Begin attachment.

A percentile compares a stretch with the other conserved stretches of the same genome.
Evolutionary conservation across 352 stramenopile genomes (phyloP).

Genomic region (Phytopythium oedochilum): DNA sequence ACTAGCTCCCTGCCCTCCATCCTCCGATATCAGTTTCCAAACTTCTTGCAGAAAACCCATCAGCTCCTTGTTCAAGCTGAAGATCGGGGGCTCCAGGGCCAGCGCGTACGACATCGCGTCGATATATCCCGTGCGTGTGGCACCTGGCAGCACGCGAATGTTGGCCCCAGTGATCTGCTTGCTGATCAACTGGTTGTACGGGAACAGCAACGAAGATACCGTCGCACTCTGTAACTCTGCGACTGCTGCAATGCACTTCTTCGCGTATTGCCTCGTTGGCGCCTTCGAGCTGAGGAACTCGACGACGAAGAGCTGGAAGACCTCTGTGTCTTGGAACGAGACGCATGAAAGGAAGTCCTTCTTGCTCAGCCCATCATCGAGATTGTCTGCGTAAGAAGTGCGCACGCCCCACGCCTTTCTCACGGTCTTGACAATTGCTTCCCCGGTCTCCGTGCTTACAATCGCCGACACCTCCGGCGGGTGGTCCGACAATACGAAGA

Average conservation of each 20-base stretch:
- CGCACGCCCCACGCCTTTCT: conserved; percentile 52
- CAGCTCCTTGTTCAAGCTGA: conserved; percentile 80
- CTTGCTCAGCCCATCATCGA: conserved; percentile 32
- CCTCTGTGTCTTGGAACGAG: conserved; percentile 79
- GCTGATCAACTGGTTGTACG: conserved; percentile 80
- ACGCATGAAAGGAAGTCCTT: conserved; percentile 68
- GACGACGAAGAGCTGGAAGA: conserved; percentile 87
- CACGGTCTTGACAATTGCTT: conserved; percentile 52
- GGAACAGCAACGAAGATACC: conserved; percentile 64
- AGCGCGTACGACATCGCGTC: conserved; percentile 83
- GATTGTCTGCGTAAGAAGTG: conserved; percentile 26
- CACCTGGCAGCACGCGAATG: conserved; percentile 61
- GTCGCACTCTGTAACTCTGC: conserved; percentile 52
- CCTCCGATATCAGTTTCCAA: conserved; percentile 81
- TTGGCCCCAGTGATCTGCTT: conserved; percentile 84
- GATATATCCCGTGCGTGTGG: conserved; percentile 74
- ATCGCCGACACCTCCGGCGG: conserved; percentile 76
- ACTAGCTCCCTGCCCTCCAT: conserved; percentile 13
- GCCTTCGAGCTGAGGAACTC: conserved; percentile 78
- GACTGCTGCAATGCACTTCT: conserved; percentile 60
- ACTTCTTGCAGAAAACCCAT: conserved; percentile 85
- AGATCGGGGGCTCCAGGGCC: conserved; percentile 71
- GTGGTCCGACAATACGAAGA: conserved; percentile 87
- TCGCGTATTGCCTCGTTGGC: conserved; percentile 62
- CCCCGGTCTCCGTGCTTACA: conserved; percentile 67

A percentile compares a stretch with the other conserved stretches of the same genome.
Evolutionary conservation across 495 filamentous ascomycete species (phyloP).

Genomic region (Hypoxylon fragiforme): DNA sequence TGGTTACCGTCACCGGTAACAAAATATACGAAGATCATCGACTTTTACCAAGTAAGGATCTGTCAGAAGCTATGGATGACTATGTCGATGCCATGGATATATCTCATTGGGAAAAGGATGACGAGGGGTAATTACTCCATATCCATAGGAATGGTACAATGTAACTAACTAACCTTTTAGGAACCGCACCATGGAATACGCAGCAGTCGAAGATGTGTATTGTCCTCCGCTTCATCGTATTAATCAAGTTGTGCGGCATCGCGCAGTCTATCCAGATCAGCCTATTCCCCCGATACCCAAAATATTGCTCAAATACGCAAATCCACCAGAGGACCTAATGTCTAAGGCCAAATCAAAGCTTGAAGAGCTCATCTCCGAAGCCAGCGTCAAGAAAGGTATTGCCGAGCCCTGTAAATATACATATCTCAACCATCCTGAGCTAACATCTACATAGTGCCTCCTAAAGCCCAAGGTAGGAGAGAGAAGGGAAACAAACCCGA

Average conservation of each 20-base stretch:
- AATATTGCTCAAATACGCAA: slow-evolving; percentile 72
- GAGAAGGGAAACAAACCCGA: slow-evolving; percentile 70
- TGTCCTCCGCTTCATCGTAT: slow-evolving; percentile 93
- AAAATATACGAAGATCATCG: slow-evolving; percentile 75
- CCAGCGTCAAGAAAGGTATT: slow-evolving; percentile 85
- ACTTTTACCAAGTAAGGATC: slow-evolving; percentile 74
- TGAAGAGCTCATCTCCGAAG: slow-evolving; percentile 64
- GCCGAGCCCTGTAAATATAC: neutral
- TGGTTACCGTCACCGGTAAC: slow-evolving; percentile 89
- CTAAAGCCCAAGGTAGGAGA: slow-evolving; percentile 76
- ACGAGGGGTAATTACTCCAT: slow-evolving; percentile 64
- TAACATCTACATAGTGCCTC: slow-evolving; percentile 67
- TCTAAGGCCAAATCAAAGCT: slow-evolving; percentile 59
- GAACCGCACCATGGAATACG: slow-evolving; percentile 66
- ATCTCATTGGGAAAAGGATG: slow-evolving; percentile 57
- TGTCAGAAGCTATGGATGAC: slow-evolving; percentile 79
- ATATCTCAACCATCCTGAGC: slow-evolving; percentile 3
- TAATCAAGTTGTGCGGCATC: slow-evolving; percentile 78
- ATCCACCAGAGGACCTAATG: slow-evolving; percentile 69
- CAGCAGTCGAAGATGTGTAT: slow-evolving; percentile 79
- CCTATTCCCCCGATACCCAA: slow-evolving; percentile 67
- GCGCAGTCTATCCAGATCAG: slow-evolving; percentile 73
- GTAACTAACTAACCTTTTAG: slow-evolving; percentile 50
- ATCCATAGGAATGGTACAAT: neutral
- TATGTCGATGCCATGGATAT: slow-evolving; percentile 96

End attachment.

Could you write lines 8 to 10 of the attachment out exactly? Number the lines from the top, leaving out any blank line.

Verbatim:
- CCTCTGTGTCTTGGAACGAG: conserved; percentile 79
- GCTGATCAACTGGTTGTACG: conserved; percentile 80
- ACGCATGAAAGGAAGTCCTT: conserved; percentile 68